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Durham University

Centre for Catholic Studies

Kelsie Rodenbiker

I am in my third year of an Integrated PhD programme, which entails an initial taught year followed by three years of full-time research. I am a grateful recipient of a Catherine McAuley bursary generously provided by the Institute of Our Lady of Mercy, which has afforded me both financial support for my degree and the opportunity to participate in the vibrant life of the CCS community of friends, colleagues, students, and staff. It is a gift to belong to such a diverse and hospitable community and to attend an array of academically and spiritually stimulating events.

Before arriving in Durham, I completed a BA in Christian Theology and Scripture and a MA in Christian Scripture in Seattle, during which I focused on the Old Testament. It was during my initial degrees that I developed a loving curiosity for neglected and under-appreciated biblical texts and the vital role they play as scripture. With the encouragement of a few mentors and professors, I came to Durham to study canon history and the New Testament with Prof Francis Watson.

My current research focuses on the unique role played by the Catholic Epistles of James, Peter, John, and Jude—sometimes disparagingly referred to simply as ‘non-Pauline’ texts—in the formation and form of the New Testament canon. The process of the formation of the Bible was an intentional but not inevitableprocess. That is, the Bible turned out one way but, due to the ways in which this process depended on various historical, theological, material, and other factors, it may have turned out differently, so part of my aim is to discern the distinctive character and intentional role of the Catholic Epistle collection. In order to understand the historical compilation of the collection, I look at third- and fourth-century history, Patristic writers such as Eusebius and Athanasius, and ancient canon lists and manuscripts. With regard to the sevenfold shape of the Catholic collection, I pay special attention to the use of positive and negative narrative exemplars used throughout. I am particularly interested in this distinctive use of narrative characterization, which is used more commonly than textual citation throughout the Catholic Epistles, and how this bolsters their collective contribution to the New Testament canon. Overall, I hope to say something about the phenomenon of canonical collections in general and how the New Testament canon is intentional, but not inevitable.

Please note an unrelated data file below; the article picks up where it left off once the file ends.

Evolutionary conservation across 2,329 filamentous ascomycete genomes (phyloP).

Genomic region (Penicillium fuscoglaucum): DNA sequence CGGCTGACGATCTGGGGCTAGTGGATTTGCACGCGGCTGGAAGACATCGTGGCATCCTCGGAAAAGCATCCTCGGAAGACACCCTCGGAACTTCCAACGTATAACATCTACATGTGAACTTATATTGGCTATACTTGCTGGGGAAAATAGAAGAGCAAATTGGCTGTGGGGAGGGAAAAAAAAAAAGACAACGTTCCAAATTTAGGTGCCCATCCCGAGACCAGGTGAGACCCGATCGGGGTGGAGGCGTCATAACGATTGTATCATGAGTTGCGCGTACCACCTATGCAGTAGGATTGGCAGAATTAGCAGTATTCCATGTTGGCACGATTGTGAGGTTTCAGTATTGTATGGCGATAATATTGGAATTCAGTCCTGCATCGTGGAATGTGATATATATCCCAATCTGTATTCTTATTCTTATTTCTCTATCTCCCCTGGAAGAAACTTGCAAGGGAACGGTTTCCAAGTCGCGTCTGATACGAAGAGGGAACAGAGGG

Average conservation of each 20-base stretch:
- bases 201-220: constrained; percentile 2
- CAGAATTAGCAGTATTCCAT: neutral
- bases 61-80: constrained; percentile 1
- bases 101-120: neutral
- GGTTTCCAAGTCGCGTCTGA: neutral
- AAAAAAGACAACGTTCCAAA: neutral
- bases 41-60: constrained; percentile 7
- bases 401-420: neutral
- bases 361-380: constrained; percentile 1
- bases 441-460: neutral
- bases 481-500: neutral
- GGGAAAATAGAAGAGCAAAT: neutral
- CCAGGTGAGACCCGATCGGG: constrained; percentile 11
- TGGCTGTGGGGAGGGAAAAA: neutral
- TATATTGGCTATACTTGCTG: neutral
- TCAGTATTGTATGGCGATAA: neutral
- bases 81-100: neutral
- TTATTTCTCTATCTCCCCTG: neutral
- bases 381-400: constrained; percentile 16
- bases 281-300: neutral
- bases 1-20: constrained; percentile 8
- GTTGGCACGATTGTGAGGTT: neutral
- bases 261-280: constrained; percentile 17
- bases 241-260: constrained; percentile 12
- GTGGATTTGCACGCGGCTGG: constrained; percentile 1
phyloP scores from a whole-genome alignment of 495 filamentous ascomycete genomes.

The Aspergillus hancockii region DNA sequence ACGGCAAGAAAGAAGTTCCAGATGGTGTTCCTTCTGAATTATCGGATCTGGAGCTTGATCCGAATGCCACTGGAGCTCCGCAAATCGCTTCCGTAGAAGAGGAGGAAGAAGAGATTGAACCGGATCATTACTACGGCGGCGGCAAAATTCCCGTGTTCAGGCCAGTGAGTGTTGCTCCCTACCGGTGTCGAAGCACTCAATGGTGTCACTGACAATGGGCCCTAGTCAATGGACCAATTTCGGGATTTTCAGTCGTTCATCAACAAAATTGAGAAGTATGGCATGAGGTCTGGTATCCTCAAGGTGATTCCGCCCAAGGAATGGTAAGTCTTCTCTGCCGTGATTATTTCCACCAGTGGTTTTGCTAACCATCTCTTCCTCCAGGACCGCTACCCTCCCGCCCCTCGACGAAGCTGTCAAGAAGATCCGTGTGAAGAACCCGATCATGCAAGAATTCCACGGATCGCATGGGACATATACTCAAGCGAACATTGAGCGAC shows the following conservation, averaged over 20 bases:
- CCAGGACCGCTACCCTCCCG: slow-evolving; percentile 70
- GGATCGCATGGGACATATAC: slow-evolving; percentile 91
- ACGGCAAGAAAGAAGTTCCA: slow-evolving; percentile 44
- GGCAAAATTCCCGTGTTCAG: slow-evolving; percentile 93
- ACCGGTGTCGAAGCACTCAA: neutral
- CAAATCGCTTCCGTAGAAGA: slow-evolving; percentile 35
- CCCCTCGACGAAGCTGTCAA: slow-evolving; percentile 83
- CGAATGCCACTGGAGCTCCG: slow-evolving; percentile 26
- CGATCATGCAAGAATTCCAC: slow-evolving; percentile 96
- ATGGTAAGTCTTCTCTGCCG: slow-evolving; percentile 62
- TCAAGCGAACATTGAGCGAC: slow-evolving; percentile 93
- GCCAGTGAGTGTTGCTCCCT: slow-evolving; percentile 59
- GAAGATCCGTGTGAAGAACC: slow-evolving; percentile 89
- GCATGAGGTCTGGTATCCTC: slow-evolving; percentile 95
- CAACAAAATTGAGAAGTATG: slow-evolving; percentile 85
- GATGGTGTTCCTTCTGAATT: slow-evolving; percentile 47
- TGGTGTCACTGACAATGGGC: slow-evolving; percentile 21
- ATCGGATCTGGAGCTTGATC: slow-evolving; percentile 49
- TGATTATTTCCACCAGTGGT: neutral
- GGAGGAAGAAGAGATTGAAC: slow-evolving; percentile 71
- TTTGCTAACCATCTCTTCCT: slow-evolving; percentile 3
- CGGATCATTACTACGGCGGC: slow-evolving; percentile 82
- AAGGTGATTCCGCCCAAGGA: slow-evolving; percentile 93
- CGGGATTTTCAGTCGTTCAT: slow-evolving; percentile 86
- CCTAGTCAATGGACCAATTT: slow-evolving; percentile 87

I am grateful for the Catherine McAuley bursary and the collegial and ecumenical hospitality of the CCS for the gracious financial and academic support I’ve received.

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